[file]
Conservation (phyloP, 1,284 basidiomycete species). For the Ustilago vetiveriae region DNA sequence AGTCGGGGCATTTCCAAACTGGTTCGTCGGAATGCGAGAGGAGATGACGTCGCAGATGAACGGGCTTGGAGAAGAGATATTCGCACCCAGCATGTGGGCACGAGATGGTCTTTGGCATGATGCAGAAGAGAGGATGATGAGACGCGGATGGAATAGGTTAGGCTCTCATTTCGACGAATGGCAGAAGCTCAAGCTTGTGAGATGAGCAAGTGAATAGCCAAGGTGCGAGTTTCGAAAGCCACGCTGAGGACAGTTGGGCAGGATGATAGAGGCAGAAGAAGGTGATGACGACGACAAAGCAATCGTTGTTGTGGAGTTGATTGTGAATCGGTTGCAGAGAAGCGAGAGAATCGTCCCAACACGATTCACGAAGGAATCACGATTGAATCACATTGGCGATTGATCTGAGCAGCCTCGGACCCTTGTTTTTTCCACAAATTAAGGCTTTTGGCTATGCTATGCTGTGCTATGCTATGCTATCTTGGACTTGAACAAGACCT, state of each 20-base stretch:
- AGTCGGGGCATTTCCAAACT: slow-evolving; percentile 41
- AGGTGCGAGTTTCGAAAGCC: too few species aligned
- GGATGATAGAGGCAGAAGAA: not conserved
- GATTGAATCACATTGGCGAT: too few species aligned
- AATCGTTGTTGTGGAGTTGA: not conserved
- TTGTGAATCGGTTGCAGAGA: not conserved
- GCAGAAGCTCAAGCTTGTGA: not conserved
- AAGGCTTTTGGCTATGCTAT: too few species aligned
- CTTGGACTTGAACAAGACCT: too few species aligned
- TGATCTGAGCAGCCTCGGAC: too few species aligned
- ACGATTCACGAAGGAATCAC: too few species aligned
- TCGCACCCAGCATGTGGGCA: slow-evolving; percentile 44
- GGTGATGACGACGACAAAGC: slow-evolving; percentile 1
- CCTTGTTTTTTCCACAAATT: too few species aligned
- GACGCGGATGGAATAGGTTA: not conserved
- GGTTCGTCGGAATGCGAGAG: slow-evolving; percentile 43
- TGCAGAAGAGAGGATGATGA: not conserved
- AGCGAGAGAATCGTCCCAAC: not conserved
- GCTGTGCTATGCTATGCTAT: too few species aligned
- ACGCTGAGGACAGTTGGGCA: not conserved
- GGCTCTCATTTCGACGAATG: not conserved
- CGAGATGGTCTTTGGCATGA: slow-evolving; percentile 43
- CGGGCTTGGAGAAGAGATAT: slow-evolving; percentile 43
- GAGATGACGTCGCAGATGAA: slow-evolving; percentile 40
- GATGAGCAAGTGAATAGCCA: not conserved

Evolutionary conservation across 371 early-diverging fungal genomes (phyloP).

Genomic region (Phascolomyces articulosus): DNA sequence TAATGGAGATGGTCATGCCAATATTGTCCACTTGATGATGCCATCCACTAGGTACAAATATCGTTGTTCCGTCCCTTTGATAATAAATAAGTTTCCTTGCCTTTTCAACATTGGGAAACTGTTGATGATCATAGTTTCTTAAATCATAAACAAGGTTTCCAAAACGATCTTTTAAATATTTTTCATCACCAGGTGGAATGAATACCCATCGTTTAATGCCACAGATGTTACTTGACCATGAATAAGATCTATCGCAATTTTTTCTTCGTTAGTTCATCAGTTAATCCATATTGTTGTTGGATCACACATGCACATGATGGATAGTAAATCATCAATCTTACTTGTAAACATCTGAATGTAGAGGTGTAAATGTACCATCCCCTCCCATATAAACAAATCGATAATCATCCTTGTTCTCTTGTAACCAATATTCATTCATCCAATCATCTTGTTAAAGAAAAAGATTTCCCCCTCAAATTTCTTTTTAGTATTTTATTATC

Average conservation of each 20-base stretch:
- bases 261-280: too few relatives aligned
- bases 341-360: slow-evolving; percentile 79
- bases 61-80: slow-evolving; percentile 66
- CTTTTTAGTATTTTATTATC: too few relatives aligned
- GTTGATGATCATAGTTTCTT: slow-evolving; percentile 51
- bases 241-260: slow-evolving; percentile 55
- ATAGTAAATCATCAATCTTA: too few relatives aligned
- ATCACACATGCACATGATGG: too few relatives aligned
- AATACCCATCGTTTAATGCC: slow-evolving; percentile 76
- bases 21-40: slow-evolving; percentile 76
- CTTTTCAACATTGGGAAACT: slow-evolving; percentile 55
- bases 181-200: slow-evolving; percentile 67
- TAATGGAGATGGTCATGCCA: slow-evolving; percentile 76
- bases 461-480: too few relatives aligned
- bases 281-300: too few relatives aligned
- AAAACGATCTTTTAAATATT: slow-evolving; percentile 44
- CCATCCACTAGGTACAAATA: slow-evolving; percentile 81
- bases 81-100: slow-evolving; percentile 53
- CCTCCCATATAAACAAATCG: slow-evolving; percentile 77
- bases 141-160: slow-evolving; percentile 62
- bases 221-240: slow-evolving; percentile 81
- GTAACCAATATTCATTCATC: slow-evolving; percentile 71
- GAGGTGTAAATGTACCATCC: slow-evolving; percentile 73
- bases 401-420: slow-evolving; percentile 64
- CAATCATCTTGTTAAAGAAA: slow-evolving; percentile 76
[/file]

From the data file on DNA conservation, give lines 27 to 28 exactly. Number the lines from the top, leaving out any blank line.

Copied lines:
Evolutionary conservation across 371 early-diverging fungal genomes (phyloP).

Genomic region (Phascolomyces articulosus): DNA sequence TAATGGAGATGGTCATGCCAATATTGTCCACTTGATGATGCCATCCACTAGGTACAAATATCGTTGTTCCGTCCCTTTGATAATAAATAAGTTTCCTTGCCTTTTCAACATTGGGAAACTGTTGATGATCATAGTTTCTTAAATCATAAACAAGGTTTCCAAAACGATCTTTTAAATATTTTTCATCACCAGGTGGAATGAATACCCATCGTTTAATGCCACAGATGTTACTTGACCATGAATAAGATCTATCGCAATTTTTTCTTCGTTAGTTCATCAGTTAATCCATATTGTTGTTGGATCACACATGCACATGATGGATAGTAAATCATCAATCTTACTTGTAAACATCTGAATGTAGAGGTGTAAATGTACCATCCCCTCCCATATAAACAAATCGATAATCATCCTTGTTCTCTTGTAACCAATATTCATTCATCCAATCATCTTGTTAAAGAAAAAGATTTCCCCCTCAAATTTCTTTTTAGTATTTTATTATC